App Development on the

By Darryl K. Taft  |  Posted 2007-10-22 Print this article Print

Run"> Widgets enable users to personalize Internet content, make lightweight Web applications and stay current with the things that matter to them, Cumberland said. Although widgets have been available on PCs for some time, they bring particular advantages on mobile devices, as mobiles are highly personal, he said. Cumberland also spoke of Nokias Open C development environment, which he said leverages the flexibility of open-source software to reduce development costs. Open C is a set of industry-standard POSIX and middleware C libraries for S60 on Symbian OS. In addition, the Open C SDK plug-in brings the familiar standard C function libraries to S60 on Symbian OS, so developers can reuse existing code and tap open-source projects for fast time to market. "It reduces time to market by taking advantage of existing components and open-source projects," Cumberland said. "Its all about not having to teach a new tool … and drawing upon a large pool of qualified developers."
Apple will release the SDK for the iPhone in February, according to officials.
"We want native third-party applications on the iPhone, and we plan to have an SDK in developers hands in February," read a posting signed by Apple CEO Steve Jobs on the companys Web site. "We are excited about creating a vibrant third-party developer community around the iPhone and enabling hundreds of new applications for our users." Previously, Apple has limited non-Apple iPhone development to Web 2.0 implementations for use only online and in the iPhones Safari Web browser. That brought criticism from developers. Safari-encased Web applications cant be used without a live Internet connection and do not share prime application icon space in the iPhones main window. Apple officials did not respond to requests for more details on the SDK or why it took so long to respond to developer demands for it. However, in a company newsletter, officials said it will take until February to get the SDK out "because were trying to do two diametrically opposed things at once—provide an advanced and open platform to developers while at the same time protect iPhone users from viruses, malware, privacy attacks, etc." Charles King, an analyst with Pund-IT, said Apples decision to launch an SDK may be an indication—combined with the much-publicized price drop in September—that iPhone sales are softer than initially believed. In a research note Oct. 17, he also dismissed Apples security concerns being the reason for the slow rollout, arguing instead that it was just another way of Apple keeping tight control on development on its platforms. "Web-based mobile application development is a nescient market, but mobile communications developers also have many far better established and more lucrative options than the iPhone," King wrote. "That Apple is only now announcing a plan to deliver an SDK (meaning that new third-party iPhone services and features are a year or more away) suggests either a basic ignorance of the marketplace or an unfortunate willingness to suspend disbelief in order to preserve an increasingly unsustainable status quo." Check out eWEEK.coms for the latest news, reviews and analysis in programming environments and developer tools.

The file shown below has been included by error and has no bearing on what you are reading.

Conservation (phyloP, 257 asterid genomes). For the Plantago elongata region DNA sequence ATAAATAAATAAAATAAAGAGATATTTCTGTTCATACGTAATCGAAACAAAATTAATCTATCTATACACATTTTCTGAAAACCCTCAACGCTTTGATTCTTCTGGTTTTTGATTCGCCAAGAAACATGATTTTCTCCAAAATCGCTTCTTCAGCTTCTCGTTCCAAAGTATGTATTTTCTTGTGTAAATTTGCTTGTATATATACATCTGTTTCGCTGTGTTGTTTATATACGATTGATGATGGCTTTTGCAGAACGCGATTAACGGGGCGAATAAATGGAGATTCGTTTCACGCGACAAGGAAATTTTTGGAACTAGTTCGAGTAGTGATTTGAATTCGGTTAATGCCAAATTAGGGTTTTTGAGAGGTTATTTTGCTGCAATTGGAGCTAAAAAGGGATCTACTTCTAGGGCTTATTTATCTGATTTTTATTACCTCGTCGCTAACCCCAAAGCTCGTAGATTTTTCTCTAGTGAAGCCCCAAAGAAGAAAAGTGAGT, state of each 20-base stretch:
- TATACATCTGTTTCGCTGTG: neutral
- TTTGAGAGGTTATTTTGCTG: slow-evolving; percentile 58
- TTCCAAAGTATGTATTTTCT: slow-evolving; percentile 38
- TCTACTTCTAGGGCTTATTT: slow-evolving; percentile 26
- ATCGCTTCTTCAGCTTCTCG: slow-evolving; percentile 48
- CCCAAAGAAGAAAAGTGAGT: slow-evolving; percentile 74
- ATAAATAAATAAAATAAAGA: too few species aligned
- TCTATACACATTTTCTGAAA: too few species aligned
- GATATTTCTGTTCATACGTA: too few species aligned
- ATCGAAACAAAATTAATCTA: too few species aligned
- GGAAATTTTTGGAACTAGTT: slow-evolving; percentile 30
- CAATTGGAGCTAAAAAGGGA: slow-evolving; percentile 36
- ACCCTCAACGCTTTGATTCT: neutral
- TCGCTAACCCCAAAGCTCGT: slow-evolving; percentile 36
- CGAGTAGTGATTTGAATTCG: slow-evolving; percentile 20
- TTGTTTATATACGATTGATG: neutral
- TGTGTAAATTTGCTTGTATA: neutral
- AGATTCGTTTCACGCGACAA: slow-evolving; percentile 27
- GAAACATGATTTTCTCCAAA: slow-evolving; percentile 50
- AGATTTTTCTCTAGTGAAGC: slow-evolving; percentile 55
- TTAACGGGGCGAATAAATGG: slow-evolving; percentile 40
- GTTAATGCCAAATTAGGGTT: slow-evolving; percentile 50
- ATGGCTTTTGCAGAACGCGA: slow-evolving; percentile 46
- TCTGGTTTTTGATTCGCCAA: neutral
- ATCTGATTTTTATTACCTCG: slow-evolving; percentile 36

Darryl K. Taft covers the development tools and developer-related issues beat from his office in Baltimore. He has more than 10 years of experience in the business and is always looking for the next scoop. Taft is a member of the Association for Computing Machinery (ACM) and was named 'one of the most active middleware reporters in the world' by The Middleware Co. He also has his own card in the 'Who's Who in Enterprise Java' deck.

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